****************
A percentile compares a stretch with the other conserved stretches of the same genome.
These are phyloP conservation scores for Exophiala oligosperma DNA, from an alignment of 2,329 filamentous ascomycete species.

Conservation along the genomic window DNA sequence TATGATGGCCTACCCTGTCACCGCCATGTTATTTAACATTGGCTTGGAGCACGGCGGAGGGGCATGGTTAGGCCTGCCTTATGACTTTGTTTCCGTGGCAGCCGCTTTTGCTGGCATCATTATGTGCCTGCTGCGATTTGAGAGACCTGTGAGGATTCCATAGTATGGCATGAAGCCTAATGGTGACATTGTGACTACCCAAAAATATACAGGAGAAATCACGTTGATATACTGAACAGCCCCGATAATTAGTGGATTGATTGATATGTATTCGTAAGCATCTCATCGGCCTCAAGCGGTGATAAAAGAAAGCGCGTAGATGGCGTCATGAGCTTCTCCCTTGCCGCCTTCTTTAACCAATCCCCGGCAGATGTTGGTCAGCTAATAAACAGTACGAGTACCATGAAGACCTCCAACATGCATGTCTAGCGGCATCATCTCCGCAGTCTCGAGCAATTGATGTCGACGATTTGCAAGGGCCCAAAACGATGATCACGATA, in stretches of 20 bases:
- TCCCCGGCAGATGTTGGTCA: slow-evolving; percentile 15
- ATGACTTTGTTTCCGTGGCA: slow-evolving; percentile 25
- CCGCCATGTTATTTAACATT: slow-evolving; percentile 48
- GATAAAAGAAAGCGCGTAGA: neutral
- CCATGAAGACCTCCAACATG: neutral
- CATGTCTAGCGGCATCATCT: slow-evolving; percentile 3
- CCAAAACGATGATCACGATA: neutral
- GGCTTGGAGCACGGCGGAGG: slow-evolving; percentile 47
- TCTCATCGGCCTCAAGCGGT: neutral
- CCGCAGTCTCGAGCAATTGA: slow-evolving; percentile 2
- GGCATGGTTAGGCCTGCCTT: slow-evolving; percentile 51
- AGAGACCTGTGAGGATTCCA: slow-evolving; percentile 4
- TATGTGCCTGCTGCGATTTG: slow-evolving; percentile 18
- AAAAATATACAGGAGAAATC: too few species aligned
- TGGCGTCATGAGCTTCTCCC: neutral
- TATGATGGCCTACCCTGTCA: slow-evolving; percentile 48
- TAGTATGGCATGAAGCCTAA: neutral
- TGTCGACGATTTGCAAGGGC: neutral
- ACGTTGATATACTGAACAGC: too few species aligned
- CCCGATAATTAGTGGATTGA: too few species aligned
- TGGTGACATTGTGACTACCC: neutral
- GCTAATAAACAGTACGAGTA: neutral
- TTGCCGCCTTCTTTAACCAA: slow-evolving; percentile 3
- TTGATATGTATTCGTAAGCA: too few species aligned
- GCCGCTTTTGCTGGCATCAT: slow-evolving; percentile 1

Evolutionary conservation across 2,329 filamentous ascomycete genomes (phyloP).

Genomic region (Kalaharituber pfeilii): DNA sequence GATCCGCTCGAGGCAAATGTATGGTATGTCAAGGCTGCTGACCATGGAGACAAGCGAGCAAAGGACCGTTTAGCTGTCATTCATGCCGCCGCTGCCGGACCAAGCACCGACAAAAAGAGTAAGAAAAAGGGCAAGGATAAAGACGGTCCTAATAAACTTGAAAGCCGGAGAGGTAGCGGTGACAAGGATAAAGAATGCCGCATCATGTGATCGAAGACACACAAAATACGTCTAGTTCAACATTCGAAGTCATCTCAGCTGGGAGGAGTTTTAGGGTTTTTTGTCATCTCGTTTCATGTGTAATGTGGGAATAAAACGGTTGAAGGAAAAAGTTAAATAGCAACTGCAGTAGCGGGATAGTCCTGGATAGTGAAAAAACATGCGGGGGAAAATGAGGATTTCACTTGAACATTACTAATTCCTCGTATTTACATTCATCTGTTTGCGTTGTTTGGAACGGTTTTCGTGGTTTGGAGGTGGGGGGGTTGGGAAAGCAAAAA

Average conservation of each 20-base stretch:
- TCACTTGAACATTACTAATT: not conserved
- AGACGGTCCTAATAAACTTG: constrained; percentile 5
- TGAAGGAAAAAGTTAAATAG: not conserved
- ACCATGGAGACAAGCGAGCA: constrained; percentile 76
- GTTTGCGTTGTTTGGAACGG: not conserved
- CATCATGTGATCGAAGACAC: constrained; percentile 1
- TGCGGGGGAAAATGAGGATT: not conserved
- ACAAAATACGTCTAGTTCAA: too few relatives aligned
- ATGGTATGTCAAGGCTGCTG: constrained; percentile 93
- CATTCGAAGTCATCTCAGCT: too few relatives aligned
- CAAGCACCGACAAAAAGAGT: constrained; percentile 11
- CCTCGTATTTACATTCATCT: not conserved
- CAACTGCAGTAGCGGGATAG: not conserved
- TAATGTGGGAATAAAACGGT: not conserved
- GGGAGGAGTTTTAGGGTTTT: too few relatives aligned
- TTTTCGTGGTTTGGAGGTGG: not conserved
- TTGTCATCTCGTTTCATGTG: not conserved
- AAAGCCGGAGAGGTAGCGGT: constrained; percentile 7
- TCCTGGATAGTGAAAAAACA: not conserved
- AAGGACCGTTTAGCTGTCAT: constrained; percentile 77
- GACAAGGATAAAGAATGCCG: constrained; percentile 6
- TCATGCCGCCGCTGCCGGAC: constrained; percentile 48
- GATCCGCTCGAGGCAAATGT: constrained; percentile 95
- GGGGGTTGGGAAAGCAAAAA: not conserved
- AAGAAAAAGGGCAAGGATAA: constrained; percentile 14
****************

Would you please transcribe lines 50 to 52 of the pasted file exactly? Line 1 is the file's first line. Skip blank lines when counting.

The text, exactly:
- TCCTGGATAGTGAAAAAACA: not conserved
- AAGGACCGTTTAGCTGTCAT: constrained; percentile 77
- GACAAGGATAAAGAATGCCG: constrained; percentile 6